The dynamic interrelationship between the coastal dune sand mass, hydrology, the ongoing processes of soil formation and the development of plant communities is remarkable in its scale and complexity given the uniform substrate. In particular, the development of rainforest vegetation communities, with trees up to 50 metres tall on coastal dune systems at the scale found on Fraser Island, is not known to occur elsewhere in the world. There is clear zonation and succession of plant communities according to salinity, water table, age and nutrient status of dune sands, exposure and fire frequency. The low shrubby heaths (‘wallum’) are of considerable evolutionary and ecological significance.  Fauna including a number of threatened species of frog, have adapted to the highly specialised acidic environment associated with wet heathlands and sedgelands in this siliceous sand environment.

Suggested Bases:

Hervey Bay (pronounced Harvey Bay) is a string of beachside towns located in south east Queensland, around 5 hours drive north of Brisbane. Hervey Bay is home to many retired people. Its main attraction is an 868 meter long pier that extends into the ocean. The town (population approximately 50,000 and growing fast) is a centre for whale watching. People flock to Hervey Bay every Whale season, which starts late July and goes through to early November. It is also a gateway to Fraser Island and the southern Great Barrier Reef. It has fantastic weather and consequently draws ‘sea-changers’, backpackers and those who don’t like living in houses. Its offshore protection provides beaches almost free from waves. The large bay is formed by Fraser Island and the coast. Hervey Bay is not so much a single town, as a few seaside towns merged along the bay, Urangan, Torquay, Scarness, Pialba, and Point Vernon each have their own shopping precinct, parks and playgrounds [read more].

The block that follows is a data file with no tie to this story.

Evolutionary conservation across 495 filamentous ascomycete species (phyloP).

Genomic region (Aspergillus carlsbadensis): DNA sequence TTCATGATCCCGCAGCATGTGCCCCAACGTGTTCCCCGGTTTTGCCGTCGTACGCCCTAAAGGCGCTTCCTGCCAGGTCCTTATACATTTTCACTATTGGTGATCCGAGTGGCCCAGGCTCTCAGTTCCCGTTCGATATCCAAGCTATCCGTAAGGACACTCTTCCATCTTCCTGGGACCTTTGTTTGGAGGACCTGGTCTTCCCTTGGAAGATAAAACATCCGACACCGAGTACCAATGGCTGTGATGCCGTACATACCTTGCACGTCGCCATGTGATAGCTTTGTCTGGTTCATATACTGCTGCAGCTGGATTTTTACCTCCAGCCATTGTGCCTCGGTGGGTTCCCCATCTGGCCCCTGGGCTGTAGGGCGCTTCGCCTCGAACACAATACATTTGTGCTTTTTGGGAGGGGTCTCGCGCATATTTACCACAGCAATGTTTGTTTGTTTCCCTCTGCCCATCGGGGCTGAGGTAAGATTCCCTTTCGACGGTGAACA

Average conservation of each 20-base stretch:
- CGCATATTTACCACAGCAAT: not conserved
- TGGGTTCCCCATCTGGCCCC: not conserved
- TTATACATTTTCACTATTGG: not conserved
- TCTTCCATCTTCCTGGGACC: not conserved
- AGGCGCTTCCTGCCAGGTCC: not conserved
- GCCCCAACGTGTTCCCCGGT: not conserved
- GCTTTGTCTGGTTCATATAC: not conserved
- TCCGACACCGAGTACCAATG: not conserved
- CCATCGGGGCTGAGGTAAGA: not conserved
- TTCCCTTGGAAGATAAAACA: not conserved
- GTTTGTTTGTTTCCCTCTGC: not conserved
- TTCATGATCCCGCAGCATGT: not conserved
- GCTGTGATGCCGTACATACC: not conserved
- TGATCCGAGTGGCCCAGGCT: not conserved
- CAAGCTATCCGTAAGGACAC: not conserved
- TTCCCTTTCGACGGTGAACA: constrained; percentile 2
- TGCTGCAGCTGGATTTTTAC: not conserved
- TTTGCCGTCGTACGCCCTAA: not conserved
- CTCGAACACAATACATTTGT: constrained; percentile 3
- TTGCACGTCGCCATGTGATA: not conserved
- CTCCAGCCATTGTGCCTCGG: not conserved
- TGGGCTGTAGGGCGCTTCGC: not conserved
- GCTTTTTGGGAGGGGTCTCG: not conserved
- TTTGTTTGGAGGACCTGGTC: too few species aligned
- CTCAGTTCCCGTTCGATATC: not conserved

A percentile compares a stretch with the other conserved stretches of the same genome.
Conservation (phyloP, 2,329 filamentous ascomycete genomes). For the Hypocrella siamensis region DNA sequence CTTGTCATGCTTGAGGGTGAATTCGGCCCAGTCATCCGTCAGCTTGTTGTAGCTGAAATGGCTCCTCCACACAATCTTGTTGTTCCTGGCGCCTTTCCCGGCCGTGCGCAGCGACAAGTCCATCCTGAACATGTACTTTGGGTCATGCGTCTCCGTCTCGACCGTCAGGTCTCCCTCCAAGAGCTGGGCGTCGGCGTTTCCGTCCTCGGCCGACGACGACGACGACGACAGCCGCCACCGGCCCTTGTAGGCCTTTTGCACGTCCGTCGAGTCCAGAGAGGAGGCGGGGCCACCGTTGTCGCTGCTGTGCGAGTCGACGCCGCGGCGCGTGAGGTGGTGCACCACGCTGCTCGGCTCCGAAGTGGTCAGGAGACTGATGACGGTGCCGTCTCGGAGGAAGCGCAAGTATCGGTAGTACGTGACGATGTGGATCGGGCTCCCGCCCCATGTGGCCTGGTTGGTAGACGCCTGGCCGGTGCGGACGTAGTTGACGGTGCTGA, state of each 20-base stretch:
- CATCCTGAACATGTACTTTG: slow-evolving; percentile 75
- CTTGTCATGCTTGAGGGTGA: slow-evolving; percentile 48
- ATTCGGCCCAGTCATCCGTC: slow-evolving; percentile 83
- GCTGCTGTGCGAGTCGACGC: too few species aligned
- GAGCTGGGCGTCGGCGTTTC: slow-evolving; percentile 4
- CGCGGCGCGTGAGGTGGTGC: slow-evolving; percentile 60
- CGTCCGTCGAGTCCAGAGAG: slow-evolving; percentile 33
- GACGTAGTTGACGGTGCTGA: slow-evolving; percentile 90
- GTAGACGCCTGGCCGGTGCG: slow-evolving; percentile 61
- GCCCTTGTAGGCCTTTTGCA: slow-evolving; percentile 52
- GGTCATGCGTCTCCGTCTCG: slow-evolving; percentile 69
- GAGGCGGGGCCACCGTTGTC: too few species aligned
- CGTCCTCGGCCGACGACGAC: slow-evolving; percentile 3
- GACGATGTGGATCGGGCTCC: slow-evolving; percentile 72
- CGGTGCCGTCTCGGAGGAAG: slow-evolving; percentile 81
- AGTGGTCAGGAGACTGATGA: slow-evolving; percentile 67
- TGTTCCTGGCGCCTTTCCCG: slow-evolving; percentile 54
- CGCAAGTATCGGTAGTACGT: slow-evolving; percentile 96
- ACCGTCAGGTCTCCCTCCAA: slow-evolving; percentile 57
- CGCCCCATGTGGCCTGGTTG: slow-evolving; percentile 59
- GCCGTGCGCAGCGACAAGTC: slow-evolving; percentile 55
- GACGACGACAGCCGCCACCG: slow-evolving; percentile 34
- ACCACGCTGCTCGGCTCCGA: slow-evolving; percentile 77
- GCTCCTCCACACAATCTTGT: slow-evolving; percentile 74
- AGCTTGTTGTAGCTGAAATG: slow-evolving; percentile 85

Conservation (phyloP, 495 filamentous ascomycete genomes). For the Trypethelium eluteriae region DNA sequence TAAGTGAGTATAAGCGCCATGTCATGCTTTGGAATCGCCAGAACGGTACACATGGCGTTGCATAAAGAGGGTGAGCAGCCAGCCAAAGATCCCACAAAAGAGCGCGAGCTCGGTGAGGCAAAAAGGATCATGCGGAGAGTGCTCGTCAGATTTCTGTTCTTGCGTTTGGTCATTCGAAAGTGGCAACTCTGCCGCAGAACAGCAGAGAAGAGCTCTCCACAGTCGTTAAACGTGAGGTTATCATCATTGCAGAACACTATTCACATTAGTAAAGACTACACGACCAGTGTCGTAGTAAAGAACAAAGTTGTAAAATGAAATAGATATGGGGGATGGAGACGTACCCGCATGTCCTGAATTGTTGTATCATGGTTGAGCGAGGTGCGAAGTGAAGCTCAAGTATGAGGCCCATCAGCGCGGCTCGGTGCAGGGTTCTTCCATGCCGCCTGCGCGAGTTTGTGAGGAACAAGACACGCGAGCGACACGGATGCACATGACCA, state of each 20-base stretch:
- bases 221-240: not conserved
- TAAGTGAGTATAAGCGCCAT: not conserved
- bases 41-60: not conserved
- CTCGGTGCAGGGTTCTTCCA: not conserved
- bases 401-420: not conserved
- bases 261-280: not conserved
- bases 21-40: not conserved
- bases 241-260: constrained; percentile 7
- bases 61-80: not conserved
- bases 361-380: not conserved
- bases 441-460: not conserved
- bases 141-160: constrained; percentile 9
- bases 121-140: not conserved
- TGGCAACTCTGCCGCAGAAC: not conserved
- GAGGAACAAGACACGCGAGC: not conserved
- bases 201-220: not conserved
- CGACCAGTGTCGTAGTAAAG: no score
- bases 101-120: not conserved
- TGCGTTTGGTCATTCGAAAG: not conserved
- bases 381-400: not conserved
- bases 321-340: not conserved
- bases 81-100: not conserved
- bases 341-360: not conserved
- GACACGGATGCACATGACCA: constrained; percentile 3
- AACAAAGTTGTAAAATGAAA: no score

Sunshine Coast is a peri-urban area and the third most populated area in the Australian state of Queensland. Located 100 km (62 mi) north of the centre of Brisbane in South East Queensland, on the Coral Sea coastline, its urban area spans approximately 60 km (37 mi) of coastline and hinterland from Pelican Waters to Tewantin. The estimated urban population of Sunshine Coast as of June 2018 was 333,436, making it the 9th most populous in the country. The population of the area has grown steadily at an average annual rate of 2.4% year-on-year over the five years to 2018. The area was first settled by Papuasians migrating from northern Australia. Europeans settled in the area in the 19th century, with development progressing slowly until tourism became an important industry. The area has several coastal hubs at Caloundra, Kawana Waters, Maroochydore and Noosa Heads. Nambour and Maleny have developed as primary commercial centres for the hinterland, although Maleny falls outside the urban area defined by the ABS that this article refers to [read more].

Brisbane is the state capital of Queensland. The Greater Brisbane region has a population of about 2.2 million people, making it the third-largest city in Australia. Large enough to be cosmopolitan yet small enough to be friendly and accessible, Brisbane is a ‘garden metropolis’ famous for its leafy, open spaces and the pleasant pace of life that unfolds between the zig-zags of its iconic river. Gaining international exposure during the 1982 Commonwealth Games, the 1988 World Expo, the 2001 Goodwill Games and the 2014 G20 Summit, Brisbane’s year-round warm climate, spectacular scenery, pleasant locals and world-class facilities have been the draw-cards for many domestic and international visitors, making Brisbane the fastest-growing city in Australia. Despite this rapid development, it maintains a youthful enthusiasm and is arguably one of the most laid-back and forward-thinking of any Australian capital city. It is perhaps best known as the main setting of the award-winning animated kids TV series Bluey [read more].